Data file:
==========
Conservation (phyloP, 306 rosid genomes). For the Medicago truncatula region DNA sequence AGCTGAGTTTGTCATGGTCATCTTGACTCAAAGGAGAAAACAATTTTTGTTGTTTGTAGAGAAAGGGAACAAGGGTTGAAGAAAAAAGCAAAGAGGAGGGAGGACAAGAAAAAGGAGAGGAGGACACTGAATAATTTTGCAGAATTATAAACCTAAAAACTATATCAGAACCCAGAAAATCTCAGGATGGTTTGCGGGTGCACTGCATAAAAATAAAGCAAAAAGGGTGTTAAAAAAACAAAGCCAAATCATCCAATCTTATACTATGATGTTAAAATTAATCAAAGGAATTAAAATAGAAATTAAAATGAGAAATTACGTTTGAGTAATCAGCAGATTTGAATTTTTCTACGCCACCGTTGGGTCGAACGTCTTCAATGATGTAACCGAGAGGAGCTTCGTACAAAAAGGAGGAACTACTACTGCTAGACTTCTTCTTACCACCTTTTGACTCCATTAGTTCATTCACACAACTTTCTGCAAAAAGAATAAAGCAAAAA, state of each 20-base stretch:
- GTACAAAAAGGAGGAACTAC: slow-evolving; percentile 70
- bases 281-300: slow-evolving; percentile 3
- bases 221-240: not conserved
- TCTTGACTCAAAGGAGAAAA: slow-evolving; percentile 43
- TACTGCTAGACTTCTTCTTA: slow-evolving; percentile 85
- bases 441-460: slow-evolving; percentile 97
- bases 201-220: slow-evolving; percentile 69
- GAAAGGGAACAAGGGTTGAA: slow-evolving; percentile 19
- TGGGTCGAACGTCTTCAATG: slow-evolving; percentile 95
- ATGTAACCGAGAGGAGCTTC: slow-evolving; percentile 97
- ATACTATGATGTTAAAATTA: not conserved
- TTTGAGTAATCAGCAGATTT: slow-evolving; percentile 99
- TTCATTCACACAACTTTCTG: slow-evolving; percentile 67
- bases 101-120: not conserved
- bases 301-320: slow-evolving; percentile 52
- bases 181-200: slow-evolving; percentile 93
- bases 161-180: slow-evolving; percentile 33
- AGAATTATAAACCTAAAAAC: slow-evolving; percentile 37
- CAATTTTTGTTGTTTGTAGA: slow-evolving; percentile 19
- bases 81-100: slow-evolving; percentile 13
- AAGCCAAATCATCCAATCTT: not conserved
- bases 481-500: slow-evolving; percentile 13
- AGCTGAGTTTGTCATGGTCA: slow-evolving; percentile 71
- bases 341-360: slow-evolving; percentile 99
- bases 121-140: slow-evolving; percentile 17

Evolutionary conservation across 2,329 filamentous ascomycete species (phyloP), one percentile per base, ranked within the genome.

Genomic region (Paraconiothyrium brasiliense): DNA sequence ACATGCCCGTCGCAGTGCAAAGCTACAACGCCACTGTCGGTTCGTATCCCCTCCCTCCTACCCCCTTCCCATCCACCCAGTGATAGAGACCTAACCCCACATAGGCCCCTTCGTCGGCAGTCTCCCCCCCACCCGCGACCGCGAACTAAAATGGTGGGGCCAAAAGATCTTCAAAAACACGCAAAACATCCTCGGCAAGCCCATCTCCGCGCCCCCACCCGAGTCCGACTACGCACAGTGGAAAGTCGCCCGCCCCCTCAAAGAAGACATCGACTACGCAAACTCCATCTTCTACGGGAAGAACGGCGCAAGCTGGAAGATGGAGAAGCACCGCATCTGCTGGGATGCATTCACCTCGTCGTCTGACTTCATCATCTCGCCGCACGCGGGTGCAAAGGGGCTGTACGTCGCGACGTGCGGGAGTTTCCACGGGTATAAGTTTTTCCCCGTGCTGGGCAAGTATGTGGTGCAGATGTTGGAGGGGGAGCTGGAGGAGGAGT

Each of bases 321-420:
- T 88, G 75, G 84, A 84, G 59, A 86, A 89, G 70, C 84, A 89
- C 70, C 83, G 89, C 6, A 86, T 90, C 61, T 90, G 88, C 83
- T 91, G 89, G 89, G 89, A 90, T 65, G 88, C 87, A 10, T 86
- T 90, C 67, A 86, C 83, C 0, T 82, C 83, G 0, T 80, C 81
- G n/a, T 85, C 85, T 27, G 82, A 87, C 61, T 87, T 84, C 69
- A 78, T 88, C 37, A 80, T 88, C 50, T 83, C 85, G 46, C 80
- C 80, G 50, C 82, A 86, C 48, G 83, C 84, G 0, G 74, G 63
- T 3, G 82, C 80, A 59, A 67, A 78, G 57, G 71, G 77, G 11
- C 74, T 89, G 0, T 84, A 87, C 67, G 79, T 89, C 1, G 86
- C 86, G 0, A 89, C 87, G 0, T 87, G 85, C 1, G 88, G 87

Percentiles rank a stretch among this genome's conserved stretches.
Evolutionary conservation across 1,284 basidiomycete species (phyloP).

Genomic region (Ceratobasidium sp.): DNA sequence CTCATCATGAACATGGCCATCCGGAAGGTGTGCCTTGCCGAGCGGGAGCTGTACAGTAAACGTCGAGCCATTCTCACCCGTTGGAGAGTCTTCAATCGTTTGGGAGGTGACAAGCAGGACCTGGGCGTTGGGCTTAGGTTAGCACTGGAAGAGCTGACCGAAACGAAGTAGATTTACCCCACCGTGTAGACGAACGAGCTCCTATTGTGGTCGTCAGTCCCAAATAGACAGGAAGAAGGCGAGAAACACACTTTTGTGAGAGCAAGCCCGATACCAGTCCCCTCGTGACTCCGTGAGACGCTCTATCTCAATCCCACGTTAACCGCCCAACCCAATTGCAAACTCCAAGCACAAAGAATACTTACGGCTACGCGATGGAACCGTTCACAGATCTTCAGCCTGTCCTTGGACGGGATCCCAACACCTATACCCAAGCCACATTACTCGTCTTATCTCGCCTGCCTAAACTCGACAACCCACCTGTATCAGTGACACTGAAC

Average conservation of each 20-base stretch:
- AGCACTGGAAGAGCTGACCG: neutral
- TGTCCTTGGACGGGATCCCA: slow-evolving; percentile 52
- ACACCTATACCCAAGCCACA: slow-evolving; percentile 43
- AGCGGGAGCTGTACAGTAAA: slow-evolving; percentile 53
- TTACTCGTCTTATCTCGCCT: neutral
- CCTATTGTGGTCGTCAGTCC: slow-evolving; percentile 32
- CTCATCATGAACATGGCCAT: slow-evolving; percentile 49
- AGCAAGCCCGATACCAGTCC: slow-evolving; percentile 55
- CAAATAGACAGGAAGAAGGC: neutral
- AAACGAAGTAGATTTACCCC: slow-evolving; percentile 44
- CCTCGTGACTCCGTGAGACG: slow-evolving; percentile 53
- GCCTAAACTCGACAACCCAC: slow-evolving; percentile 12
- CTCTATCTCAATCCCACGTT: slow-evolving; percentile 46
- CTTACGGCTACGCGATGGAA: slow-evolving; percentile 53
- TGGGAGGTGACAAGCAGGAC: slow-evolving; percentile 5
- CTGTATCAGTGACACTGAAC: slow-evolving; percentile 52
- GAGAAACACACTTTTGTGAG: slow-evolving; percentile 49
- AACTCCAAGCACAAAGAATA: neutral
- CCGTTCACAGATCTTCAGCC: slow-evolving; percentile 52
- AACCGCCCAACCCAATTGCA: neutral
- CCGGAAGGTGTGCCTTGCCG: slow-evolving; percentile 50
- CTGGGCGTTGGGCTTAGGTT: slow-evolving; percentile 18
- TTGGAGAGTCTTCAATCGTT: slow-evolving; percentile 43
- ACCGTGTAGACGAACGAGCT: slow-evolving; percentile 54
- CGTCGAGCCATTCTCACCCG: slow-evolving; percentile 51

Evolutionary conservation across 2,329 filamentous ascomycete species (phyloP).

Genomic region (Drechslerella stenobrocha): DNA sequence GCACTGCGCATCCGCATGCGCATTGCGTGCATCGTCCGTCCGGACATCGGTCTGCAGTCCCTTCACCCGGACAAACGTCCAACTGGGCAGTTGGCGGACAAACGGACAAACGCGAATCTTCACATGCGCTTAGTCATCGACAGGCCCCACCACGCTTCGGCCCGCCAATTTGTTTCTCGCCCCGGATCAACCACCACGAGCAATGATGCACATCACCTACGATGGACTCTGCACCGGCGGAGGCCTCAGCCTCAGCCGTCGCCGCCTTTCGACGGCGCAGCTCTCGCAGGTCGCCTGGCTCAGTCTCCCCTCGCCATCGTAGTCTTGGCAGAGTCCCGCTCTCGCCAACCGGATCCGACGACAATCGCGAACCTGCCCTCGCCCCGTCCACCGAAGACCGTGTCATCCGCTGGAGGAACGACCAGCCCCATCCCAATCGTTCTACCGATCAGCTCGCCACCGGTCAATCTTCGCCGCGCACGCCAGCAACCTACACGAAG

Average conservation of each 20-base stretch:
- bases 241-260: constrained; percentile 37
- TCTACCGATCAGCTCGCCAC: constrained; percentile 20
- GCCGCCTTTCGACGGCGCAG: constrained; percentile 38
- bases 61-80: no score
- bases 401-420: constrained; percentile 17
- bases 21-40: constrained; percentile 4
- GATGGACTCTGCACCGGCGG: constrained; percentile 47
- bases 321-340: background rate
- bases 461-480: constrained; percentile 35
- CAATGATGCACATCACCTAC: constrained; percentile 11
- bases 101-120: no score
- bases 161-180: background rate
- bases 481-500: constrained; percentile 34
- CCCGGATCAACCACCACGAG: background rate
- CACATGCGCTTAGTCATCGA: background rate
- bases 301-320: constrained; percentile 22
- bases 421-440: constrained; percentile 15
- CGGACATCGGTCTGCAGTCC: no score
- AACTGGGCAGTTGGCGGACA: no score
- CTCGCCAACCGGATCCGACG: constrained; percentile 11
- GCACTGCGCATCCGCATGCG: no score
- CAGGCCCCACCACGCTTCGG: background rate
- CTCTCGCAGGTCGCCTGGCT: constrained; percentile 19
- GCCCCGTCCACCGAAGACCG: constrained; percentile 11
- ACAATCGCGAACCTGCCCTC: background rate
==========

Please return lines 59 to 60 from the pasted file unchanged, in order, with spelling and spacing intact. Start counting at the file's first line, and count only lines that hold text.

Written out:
- CTGTATCAGTGACACTGAAC: slow-evolving; percentile 52
- GAGAAACACACTTTTGTGAG: slow-evolving; percentile 49